The NSW election would be decided on issues of environment, transport and housing — in that order — if it was up to ABC readers.
Those priorities were revealed by crunching your election questions, which were submitted as part of an ABC campaign called “You Ask, We Answer“.
Over seven weeks, we asked people what they wanted to know ahead of Saturday’s vote.
We received more than 2,000 questions, and in the process, you actually told us something — so here goes.
We received over 270 questions relating to waste reduction, climate change, renewable energy and the protection of native animals and parks.
While it’s traditionally seen as problem which needs to be tackled at a Federal level, both Labor and Liberal polling shows it’s now on NSW’s political agenda.
Labor’s numbers have consistently put environmental concerns among the top three issues for voters this campaign.
What you asked about the environment:
- Who has the best climate change policy out of Labour and Liberals? Who has the best solar battery solution?
- I want to know what the Government is doing to get rid of all forms of plastic, not just plastic bags.
- Where does NSW Labor stand on the brumby bill? Will it be repealed under their leadership?
The data suggests it is a defining issue among our respondents, irrespective of their electorate or age.
It was the most asked about topic in the seat of Coogee, which is held by the Liberals on 2.9 per cent and will be one of the more important electorates to watch tonight.
Voters in dozens of seats appear to be signalling to parties that without a clear plan to address climate change they will be punished at the polling booth.
Transport and roads
As Sydney continues rapid growth, readers were worried about how they would get from A to B.
While billions of dollars had been pledged for investment into public transport and roads, respondents wanted to know if the Berejiklian Government can deliver cost-effective transport given the overblown costs of the light-rail.
Mapping reader questions by postcode revealed, people who lived closer to Sydney’s CBD were more likely to ask about buses and bike lanes.
Questions you asked about transport and roads:
- What are the parties prepared to commit to the Hunter Valley? Is either party prepared to extend the light rail in Newcastle to Lake Macquarie?
- Fix up our roads in the Shire to cope with the overdevelopment. We need serious road widening, more than what is being attempted now.
- Is there a way that a disabled pensioner can use the motorways without paying the excessive tolls? I travel from the Blue Mountains to see doctors.
Respondents outside the inner-city were interested in learning about plans to expand the rail network.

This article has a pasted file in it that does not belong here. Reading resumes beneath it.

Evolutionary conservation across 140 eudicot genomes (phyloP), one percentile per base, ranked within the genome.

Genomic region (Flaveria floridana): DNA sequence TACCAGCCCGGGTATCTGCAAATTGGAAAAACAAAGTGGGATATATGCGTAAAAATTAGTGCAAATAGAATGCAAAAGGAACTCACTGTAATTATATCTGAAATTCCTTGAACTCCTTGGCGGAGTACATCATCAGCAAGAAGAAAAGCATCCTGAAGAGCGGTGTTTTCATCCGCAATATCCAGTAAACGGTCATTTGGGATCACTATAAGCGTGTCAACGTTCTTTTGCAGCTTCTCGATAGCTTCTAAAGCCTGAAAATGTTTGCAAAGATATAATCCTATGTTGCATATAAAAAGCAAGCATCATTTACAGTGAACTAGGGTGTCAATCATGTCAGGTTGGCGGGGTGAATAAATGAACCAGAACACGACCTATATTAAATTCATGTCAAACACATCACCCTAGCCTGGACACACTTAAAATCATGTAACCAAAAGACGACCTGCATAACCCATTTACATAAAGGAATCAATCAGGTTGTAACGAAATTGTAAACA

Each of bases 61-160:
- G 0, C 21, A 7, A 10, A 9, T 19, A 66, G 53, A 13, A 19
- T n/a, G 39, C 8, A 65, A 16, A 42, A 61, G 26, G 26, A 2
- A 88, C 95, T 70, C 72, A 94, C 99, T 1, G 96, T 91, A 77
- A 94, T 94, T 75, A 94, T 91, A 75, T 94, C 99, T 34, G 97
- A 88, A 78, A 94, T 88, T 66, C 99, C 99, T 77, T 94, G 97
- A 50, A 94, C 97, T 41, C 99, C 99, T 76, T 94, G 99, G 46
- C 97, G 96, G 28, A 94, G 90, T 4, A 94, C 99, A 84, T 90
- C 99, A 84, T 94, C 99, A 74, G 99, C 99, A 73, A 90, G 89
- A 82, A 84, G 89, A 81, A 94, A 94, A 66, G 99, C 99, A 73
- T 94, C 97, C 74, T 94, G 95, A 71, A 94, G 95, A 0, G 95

Toll roads were a major concern, especially for readers who did not live on a rail corridor, and focused on the rising costs of commuting.
Transport was a popular subject for people living on the Central Coast and in Lismore.
In short, respondents felt travelling was expensive and difficult due to the lack of options available to them.
Housing and infrastructure
We received more than 260 questions about infrastructure and housing, with a lot of them focussing on major development projects such as the Sydney Football Stadium (SFS).
Voters asked plenty of questions about long-term planning solutions.
Many respondents, across Sydney, were also interested in policies to support medium-to-high density living, changes to stamp duty and regulation of private developers.
Plenty of questions centred around sustainable development policies and the preservation of heritage buildings.
Most of the questions came from electorates with development hotspots such as Summer Hill, Ryde and Parramatta.
Questions you asked about housing and infrastructure:
- What were the budget estimates for major infrastructure projects? How much have they really cost so far?
- What will the Government do that is different to turn around closures and assist in the viability of live music venues and theatres?
- Has the privatisation of the Land Titles registry by the NSW Liberals been an overall positive or negative so far?
Infrastructure questions were not confined to Sydney — many came from regional areas and were about specific problems and projects.
The Greens hold the electorate on a slim 3.1 per cent margin after inching ahead of the Nationals and Labor in a three-way race in 2015.
In the rural electorate of Orange — held by the Shooters, Fishers and Farmers on a margin of just 0.1 per cent — a $25 million sporting precinct had been promised by the NSW Government if the seat returned to the Nationals.
While the You Ask, We Answer snapshot is statistically small, the topics have been reflected in the campaign.
Tonight voters will give their final answer.